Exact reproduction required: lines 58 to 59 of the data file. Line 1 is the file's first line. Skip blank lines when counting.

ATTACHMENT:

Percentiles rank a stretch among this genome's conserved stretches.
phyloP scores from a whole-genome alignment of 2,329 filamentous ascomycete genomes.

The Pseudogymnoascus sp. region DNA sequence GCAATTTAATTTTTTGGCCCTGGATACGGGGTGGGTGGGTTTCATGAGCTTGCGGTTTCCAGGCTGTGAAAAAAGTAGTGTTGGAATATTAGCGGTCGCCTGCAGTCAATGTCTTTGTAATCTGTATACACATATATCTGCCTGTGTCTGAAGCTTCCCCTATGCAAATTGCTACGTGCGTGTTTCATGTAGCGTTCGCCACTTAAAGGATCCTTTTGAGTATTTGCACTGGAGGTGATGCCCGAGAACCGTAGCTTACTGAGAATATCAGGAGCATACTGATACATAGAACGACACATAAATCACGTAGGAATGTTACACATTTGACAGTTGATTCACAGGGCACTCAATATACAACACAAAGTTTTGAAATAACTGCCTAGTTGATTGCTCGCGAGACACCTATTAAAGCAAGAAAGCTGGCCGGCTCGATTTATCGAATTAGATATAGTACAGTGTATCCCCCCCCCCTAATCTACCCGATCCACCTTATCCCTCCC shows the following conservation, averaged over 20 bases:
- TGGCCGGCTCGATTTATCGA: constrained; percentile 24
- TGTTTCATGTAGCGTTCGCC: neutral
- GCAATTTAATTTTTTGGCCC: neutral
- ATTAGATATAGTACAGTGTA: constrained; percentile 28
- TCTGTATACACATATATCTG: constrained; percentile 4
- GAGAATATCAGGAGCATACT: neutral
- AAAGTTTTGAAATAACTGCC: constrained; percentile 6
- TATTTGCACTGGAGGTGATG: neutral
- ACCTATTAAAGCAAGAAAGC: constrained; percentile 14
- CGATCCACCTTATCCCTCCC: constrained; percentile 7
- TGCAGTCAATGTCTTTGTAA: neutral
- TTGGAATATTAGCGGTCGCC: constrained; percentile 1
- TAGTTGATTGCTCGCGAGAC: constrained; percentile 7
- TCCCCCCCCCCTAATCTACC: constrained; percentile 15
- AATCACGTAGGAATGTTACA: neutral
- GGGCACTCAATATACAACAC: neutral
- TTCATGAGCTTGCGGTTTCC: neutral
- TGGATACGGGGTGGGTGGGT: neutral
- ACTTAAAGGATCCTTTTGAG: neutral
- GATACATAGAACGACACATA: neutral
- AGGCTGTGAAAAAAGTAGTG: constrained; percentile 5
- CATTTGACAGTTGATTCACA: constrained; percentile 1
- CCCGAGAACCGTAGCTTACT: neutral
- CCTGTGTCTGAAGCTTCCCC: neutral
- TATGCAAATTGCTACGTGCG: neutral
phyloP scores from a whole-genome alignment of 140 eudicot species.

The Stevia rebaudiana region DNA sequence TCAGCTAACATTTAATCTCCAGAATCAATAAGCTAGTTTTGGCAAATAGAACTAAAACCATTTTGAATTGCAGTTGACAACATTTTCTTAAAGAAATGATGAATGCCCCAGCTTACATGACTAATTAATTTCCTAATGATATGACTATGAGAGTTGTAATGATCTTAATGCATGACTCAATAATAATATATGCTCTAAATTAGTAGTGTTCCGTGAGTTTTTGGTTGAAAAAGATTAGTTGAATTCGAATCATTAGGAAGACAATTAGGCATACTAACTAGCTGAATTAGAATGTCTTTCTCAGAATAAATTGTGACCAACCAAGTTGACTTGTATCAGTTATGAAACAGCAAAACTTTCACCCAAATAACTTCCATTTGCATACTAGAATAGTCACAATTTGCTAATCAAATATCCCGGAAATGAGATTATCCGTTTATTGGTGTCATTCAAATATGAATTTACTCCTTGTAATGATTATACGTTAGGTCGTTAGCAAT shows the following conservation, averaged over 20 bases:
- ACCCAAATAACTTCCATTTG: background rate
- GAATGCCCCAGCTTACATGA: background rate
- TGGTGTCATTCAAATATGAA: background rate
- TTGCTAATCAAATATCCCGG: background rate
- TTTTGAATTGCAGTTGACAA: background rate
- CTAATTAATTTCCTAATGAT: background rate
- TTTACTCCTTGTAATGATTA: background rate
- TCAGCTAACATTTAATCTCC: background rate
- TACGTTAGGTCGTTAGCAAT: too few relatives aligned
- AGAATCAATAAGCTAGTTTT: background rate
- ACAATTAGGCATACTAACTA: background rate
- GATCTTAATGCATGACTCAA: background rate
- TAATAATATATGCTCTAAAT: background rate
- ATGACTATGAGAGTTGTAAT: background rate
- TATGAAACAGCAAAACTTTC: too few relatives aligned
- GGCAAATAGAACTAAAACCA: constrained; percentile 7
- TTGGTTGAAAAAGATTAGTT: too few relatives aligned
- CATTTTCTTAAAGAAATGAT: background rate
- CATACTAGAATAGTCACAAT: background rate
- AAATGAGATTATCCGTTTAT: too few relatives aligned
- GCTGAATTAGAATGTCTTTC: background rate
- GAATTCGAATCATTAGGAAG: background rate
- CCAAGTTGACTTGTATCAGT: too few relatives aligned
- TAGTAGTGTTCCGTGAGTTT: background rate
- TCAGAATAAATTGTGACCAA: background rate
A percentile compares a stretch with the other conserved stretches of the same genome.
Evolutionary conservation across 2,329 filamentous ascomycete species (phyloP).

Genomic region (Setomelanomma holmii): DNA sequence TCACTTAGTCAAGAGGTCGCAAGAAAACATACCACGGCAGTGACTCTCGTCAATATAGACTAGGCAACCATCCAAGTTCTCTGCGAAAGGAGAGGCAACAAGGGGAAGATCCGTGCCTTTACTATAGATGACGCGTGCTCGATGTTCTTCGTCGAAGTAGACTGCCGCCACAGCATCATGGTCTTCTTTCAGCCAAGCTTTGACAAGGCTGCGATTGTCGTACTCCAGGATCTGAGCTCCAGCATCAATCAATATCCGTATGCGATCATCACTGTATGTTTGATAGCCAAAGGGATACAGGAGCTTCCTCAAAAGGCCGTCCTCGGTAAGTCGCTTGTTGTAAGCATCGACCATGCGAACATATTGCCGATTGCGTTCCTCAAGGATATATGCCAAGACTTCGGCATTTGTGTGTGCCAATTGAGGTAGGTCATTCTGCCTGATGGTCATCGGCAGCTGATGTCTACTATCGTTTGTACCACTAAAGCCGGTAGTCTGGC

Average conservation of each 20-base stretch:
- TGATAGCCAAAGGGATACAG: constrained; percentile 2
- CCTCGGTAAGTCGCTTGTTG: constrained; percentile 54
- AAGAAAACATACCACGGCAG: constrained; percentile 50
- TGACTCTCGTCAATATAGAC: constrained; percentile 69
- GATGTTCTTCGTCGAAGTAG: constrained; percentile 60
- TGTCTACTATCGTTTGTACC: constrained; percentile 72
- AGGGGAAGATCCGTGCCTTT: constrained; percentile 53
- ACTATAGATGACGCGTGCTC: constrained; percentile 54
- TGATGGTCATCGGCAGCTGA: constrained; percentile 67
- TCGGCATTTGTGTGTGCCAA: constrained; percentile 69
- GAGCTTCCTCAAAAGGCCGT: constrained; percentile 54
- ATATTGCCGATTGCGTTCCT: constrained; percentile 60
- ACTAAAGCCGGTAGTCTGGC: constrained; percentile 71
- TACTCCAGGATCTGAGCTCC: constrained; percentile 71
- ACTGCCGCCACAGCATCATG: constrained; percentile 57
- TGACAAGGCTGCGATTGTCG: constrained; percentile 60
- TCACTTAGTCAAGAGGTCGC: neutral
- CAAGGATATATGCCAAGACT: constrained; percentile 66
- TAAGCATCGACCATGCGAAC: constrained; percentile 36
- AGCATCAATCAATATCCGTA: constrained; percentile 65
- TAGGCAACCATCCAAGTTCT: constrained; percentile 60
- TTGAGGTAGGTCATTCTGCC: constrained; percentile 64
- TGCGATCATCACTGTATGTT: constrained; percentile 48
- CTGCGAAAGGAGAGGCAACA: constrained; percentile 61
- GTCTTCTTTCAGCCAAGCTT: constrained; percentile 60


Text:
Genomic region (Setomelanomma holmii): DNA sequence TCACTTAGTCAAGAGGTCGCAAGAAAACATACCACGGCAGTGACTCTCGTCAATATAGACTAGGCAACCATCCAAGTTCTCTGCGAAAGGAGAGGCAACAAGGGGAAGATCCGTGCCTTTACTATAGATGACGCGTGCTCGATGTTCTTCGTCGAAGTAGACTGCCGCCACAGCATCATGGTCTTCTTTCAGCCAAGCTTTGACAAGGCTGCGATTGTCGTACTCCAGGATCTGAGCTCCAGCATCAATCAATATCCGTATGCGATCATCACTGTATGTTTGATAGCCAAAGGGATACAGGAGCTTCCTCAAAAGGCCGTCCTCGGTAAGTCGCTTGTTGTAAGCATCGACCATGCGAACATATTGCCGATTGCGTTCCTCAAGGATATATGCCAAGACTTCGGCATTTGTGTGTGCCAATTGAGGTAGGTCATTCTGCCTGATGGTCATCGGCAGCTGATGTCTACTATCGTTTGTACCACTAAAGCCGGTAGTCTGGC

Average conservation of each 20-base stretch: